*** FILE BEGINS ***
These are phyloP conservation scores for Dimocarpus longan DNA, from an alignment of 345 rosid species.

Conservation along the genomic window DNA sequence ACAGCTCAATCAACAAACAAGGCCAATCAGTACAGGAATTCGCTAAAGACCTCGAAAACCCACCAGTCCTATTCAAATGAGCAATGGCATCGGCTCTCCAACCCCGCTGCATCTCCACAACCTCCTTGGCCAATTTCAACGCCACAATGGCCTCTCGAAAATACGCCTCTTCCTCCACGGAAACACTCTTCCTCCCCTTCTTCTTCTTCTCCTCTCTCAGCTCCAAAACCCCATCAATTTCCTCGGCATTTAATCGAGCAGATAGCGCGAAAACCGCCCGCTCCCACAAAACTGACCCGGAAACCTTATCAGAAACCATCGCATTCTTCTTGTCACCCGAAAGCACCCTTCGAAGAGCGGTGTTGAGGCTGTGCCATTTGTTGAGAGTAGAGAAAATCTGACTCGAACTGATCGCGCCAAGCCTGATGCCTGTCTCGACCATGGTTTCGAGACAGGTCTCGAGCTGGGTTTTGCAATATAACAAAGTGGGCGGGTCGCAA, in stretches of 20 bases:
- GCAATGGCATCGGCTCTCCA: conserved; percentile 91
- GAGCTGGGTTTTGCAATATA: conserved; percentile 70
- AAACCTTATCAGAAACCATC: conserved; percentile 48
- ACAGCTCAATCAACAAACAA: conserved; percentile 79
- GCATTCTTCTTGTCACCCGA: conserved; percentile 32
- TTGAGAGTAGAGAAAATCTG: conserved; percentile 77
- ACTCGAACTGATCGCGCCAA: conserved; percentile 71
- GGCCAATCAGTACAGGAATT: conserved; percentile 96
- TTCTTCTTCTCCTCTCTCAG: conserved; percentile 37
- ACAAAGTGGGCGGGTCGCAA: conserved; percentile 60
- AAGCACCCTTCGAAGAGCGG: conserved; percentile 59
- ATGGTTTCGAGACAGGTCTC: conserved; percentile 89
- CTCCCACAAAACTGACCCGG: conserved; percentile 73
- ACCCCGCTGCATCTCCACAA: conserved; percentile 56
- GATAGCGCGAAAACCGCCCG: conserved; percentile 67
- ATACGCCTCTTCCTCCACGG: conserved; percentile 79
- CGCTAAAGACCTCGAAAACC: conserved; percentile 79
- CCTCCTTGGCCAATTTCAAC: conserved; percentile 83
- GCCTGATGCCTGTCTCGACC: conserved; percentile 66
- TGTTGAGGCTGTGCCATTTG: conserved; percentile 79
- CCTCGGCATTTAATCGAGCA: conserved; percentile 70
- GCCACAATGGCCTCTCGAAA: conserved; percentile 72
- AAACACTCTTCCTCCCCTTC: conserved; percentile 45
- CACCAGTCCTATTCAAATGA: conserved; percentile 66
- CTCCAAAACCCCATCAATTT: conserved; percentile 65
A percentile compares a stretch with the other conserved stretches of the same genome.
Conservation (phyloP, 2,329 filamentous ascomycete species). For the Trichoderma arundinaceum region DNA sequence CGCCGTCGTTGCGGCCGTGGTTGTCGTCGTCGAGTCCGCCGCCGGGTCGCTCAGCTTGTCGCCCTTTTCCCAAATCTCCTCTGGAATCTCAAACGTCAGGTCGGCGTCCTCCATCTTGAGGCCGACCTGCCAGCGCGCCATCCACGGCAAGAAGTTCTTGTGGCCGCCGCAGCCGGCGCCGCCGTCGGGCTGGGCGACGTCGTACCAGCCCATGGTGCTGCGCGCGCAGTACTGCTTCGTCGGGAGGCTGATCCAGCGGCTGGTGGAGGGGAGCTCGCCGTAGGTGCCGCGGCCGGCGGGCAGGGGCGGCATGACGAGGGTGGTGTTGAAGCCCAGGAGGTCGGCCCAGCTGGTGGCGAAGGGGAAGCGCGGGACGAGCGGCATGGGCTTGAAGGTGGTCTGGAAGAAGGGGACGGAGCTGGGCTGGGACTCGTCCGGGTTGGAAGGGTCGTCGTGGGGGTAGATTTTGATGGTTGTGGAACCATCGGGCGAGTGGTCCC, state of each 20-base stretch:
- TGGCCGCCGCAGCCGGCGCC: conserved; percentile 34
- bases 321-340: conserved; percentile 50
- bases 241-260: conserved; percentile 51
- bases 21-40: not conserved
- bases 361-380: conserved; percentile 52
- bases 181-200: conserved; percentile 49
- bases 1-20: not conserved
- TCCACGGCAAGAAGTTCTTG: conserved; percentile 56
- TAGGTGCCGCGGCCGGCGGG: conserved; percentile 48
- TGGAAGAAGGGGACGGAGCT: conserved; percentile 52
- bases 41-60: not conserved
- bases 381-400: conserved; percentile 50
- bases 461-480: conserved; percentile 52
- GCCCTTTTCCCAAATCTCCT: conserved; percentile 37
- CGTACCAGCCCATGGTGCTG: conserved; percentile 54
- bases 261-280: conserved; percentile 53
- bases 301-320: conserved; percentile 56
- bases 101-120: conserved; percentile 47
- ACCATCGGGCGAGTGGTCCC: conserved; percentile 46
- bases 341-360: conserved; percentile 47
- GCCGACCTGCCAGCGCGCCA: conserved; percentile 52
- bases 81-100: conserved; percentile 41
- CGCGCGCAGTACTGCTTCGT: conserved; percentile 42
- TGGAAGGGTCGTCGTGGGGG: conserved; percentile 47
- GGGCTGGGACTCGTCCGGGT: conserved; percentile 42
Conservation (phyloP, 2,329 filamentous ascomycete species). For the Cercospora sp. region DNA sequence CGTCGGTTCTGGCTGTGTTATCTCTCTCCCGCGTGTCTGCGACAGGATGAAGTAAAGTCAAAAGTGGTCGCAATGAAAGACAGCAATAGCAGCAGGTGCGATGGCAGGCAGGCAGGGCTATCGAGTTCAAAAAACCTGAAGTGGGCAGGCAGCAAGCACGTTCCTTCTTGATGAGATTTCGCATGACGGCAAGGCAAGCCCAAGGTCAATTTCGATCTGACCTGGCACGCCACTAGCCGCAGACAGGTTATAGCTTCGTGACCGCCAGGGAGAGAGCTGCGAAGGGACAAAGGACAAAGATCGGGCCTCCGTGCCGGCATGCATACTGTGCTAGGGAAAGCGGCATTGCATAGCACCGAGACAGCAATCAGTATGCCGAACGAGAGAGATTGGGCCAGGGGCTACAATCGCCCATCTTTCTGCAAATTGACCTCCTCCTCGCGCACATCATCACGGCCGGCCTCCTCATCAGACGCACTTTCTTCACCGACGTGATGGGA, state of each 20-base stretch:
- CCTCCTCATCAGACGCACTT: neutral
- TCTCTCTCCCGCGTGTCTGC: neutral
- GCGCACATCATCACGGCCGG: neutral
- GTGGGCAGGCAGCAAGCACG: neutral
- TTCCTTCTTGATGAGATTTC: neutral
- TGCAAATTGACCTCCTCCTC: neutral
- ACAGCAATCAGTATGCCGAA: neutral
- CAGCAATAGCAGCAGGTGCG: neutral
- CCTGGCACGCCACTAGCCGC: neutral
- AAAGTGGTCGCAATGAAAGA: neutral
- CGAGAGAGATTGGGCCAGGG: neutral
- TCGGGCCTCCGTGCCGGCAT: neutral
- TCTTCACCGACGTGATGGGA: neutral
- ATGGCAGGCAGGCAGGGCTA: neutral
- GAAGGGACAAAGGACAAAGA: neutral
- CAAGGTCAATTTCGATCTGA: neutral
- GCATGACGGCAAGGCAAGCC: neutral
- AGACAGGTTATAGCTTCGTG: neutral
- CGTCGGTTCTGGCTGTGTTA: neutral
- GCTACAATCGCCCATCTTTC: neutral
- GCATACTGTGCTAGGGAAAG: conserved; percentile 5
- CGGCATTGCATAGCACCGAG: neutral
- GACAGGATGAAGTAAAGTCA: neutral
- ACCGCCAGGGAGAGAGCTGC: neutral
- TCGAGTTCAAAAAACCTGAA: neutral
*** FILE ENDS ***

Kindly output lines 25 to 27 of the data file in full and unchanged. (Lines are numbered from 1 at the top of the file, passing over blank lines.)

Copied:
- AAACACTCTTCCTCCCCTTC: conserved; percentile 45
- CACCAGTCCTATTCAAATGA: conserved; percentile 66
- CTCCAAAACCCCATCAATTT: conserved; percentile 65